In the context of a Markov decision process, this paper says
it is well-known that the optimal policy is invariant to positive affine transformation of the reward function
On the other hand, exercise 3.7 of Sutton and Barto gives an example of a robot in a maze:
Imagine that you are designing a robot to run a maze. You decide to give it a reward of +1 for escaping from the maze and a reward of zero at all other times. The task seems to break down naturally into episodes—the successive runs through the maze—so you decide to treat it as an episodic task, where the goal is to maximize expected total reward (3.7). After running the learning agent for a while, you find that it is showing no improvement in escaping from the maze. What is going wrong? Have you effectively communicated to the agent what you want it to achieve?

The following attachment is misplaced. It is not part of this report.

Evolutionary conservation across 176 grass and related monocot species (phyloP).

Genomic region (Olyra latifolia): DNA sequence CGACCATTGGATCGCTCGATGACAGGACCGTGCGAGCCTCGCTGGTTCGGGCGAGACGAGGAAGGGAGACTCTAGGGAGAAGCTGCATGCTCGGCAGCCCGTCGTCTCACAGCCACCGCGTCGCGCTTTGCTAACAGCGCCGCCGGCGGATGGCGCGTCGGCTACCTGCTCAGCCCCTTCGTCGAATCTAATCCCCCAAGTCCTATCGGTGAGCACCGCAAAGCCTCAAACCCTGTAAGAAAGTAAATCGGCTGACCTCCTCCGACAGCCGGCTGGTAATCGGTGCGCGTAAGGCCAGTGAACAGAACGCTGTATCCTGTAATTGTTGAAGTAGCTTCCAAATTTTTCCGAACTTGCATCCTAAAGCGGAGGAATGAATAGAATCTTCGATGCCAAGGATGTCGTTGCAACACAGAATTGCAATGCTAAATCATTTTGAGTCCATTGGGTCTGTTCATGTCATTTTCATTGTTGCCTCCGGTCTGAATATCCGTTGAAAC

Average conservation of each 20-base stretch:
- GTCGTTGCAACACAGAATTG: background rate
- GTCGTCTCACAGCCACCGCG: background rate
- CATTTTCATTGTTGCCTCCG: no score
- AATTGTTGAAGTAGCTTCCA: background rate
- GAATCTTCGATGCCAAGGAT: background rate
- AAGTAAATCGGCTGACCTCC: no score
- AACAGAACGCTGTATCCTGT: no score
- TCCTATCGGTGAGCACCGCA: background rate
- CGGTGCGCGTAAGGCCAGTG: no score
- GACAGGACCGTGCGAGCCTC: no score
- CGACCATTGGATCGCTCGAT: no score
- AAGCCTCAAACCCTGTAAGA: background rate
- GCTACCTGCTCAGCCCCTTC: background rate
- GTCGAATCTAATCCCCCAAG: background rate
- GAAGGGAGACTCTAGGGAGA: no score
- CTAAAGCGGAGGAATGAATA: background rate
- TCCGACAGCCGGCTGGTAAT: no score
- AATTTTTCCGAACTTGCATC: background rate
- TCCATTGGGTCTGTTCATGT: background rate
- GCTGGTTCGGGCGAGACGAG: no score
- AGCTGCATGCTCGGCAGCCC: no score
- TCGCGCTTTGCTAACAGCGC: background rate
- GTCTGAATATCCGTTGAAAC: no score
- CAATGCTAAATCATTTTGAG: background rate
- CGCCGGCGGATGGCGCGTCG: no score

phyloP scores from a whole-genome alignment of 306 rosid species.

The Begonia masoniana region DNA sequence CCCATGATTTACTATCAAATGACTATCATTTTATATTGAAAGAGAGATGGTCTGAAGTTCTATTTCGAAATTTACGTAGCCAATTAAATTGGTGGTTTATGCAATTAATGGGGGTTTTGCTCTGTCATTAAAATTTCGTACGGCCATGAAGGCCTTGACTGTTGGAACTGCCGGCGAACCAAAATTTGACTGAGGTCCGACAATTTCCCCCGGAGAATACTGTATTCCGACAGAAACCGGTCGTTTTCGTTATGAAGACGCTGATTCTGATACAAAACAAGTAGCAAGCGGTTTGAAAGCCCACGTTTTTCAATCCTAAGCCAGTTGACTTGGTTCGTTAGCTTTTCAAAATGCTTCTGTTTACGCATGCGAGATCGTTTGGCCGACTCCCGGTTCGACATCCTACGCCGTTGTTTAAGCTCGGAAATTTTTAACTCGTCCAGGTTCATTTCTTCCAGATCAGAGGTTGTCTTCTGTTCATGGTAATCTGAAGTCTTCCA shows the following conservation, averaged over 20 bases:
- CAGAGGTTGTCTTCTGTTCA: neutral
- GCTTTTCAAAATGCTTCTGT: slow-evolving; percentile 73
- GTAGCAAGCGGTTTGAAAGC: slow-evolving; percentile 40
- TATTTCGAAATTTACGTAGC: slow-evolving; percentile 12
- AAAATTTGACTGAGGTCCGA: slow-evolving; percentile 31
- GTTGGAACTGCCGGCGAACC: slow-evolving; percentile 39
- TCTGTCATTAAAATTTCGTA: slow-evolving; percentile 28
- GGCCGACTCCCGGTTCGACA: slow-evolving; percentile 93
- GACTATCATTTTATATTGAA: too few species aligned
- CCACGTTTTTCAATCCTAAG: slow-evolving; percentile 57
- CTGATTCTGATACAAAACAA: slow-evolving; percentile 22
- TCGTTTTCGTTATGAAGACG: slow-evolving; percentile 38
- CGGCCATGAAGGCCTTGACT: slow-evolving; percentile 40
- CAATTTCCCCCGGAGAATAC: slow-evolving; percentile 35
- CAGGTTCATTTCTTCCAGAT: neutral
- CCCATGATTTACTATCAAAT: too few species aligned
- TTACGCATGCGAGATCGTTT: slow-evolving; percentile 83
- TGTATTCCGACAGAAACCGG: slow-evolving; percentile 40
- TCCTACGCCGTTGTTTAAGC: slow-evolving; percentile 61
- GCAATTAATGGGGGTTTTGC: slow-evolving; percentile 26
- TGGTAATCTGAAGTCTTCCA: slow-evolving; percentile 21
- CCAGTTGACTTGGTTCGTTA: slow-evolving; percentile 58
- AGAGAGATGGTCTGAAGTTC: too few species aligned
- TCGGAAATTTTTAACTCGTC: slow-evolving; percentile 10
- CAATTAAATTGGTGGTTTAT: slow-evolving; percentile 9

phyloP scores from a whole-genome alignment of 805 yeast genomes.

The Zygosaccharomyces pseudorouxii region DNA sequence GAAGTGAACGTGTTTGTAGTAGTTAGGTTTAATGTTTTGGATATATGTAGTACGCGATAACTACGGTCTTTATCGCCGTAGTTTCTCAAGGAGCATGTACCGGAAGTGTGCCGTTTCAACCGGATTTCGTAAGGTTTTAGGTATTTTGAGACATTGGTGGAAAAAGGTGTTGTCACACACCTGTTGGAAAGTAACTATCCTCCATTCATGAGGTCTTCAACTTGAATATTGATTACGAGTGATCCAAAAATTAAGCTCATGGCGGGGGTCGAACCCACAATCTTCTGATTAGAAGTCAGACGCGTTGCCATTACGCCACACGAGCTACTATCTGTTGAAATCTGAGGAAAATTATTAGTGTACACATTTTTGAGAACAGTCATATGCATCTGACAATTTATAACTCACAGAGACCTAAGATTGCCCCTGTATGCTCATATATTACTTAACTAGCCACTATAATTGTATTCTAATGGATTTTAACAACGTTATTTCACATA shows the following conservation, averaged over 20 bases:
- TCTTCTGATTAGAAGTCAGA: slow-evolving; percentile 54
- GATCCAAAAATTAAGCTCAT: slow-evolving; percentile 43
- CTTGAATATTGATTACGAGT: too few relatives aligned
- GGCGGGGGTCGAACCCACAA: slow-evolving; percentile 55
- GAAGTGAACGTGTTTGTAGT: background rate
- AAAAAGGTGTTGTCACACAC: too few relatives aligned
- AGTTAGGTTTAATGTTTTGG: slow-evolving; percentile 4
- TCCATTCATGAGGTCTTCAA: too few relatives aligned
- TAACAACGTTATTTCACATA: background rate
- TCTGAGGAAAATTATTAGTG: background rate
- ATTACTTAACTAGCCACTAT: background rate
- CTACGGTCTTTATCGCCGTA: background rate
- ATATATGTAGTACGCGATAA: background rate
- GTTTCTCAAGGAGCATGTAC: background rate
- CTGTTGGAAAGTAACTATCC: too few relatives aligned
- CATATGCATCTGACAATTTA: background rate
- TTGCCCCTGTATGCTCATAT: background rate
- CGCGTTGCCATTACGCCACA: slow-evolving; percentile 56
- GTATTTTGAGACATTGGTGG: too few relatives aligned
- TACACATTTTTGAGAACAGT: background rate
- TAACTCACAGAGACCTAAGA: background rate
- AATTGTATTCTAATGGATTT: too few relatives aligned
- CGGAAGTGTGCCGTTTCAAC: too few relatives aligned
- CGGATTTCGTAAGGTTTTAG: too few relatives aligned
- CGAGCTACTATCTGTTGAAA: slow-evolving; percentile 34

It seems like the robot is not being rewarded for escaping quickly (escaping in 10 seconds gives it just as much reward as escaping in 1000 seconds). One fix seems to be to subtract 1 from each reward, so that each timestep the robot stays in the maze, it accumulates $-1$ in reward, and upon escape it gets zero reward. This seems to change the set of optimal policies (now there are way fewer policies which achieve the best possible return). In other words, a positive affine transformation $r \mapsto 1 \cdot r - 1$ seems to have changed the optimal policy.
How can I reconcile "the optimal policy is invariant to positive affine transformation of the reward function" with the maze example?